MIAMI — Author and folklorist Stetson Kennedy, who infiltrated the Ku Klux Klan six decades ago and exposed its secrets to authorities and the public but was also criticized for possibly exaggerating his exploits, died Saturday. He was 94.
Kennedy died at Baptist Medical Center South near St. Augustine, where he had been receiving hospice care.
In the 1940s, Kennedy used the “Superman” radio show to expose and ridicule the Klan’s rituals. In the 1950s he wrote “I Rode with the Ku Klux Klan,” which was later renamed “The Klan Unmasked,” and “The Jim Crow Guide.”
“Exposing their folklore — all their secret handshakes, passwords and how silly they were, dressing up in white sheets” was one of the strongest blows delivered to the Klan, said Peggy Bulger, director of the American Folklife Center at the Library of Congress, in a 2007 interview with The Associated Press. She was a friend of Kennedy for about 30 years and did her doctoral thesis on h is work as a folklorist.
“If they weren’t so violent, they would be silly.”
Kennedy began his crusades against what he called “homegrown racial terrorists” during World War II after he was deemed unworthy for military service because of a back injury. He served as director of fact-finding for the southeastern office of the Anti-Defamation League and served as director of the Anti-Nazi League of New York.
“All my friends were in service and they were being shot at in a big way. They were fighting racism whether they knew it or not,” Kennedy said. “At least I could see if I could do something about the racist terrorists in our backyard.”
Using evidence salvaged from the Grand Dragon’s waste basket, he enabled the Internal Revenue Service to press for collection of an outstanding $685,000 tax lien from the Klan in 1944 and he helped draft the brief used by the state of Georgia to revoke the Klan’s national corporate charter in 1947.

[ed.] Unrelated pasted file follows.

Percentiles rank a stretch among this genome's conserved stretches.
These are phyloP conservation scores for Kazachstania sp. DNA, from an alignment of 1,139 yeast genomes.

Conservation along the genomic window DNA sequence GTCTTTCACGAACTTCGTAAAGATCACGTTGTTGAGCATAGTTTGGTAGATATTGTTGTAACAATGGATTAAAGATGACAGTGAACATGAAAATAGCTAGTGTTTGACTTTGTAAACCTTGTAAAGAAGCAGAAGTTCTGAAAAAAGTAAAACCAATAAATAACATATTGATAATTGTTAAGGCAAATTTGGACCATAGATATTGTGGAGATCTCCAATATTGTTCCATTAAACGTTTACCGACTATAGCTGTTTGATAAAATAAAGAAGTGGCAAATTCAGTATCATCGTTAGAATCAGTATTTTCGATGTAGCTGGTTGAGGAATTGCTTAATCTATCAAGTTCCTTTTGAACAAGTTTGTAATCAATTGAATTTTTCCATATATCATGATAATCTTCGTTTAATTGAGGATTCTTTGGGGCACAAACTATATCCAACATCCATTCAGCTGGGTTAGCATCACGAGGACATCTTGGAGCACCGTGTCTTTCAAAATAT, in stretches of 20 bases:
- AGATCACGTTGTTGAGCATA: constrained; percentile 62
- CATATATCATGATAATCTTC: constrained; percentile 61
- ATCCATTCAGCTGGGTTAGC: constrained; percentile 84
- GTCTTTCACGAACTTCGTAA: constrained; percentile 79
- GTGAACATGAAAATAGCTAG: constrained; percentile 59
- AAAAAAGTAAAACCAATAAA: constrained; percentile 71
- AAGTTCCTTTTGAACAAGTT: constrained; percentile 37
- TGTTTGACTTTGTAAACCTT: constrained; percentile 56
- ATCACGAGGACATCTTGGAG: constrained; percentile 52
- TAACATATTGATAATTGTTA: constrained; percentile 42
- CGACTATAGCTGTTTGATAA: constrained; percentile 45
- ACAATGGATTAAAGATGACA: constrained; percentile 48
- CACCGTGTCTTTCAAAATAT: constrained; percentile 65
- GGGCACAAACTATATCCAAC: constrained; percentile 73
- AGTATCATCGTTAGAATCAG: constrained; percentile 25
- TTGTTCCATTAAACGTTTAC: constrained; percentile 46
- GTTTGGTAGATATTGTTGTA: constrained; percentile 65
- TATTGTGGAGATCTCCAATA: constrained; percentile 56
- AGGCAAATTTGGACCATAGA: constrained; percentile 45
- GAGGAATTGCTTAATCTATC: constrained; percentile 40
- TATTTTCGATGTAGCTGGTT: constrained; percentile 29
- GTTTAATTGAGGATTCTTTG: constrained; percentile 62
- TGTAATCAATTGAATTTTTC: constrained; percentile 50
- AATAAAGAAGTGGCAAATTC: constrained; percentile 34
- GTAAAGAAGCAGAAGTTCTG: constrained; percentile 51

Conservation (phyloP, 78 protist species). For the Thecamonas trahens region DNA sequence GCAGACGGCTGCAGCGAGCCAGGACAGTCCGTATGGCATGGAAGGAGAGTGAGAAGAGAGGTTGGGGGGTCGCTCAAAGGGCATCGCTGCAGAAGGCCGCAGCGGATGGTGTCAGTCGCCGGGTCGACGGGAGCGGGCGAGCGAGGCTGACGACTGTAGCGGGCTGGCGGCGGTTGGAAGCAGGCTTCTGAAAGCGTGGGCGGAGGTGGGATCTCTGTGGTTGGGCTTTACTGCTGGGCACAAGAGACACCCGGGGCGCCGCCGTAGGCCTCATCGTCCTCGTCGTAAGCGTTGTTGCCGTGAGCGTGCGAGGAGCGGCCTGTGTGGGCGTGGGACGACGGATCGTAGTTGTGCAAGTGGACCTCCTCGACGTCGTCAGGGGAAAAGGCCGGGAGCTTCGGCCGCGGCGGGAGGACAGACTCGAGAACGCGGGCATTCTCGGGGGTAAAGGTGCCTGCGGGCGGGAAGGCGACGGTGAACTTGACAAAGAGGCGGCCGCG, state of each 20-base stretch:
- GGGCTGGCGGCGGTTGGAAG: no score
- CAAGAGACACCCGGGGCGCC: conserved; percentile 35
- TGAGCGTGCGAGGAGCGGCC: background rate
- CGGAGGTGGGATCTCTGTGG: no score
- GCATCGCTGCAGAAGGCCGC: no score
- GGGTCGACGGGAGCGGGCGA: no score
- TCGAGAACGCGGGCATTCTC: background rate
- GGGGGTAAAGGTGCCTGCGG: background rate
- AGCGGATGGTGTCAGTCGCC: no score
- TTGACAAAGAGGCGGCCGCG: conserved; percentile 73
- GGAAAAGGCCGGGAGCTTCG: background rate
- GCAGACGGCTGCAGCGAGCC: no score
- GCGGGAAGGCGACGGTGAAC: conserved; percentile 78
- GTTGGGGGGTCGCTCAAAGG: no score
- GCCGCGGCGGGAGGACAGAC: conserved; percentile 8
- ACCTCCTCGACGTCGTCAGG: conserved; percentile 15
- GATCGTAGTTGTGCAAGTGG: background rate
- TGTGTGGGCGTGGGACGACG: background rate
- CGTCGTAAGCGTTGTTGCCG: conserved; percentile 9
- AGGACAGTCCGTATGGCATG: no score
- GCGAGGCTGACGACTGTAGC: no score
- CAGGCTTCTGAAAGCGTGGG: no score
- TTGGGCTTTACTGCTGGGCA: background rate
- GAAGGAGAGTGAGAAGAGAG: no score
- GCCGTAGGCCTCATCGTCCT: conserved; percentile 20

Kennedy infiltrated the Klan by using the name of a deceased uncle who had been a member as a way to gain trust and membership.
But the Klan did not know that Kennedy was giving its secrets to the outside world, including the Georgia Bureau of Investigation, the Anti-Defamation League and Drew Pearson, a columnist for The Washington Post.
When he learned of plans for the Klan to take action, he would make sure it was broadcast, thwarting them.
“They were afraid to do anything. They knew that somebody was on the inside. They had first-class detectives looking, and I was trying hard not to be caught,” Kennedy said.
Kennedy said he always feared exposure and remained scared throughout his life. “Nonstop, to date,” mentioning threats, the shooting of his dog and frequent attempts to burn his home.
In the late 1940s, Kennedy took his fight against the Klan to a national stage when, while working as a consultant to the Superman radio show, he provided information to producers on information about the Klan from their rituals to secret code words. The episodes were titled “Clan of the Fiery Cross.”
He testified before a federal grand jury in Miami about the Klan chain of command in the 1951 bombing death of Florida NAACP leader Harry Moore and bombings aimed at black, Catholic and Jewish centers in Miami.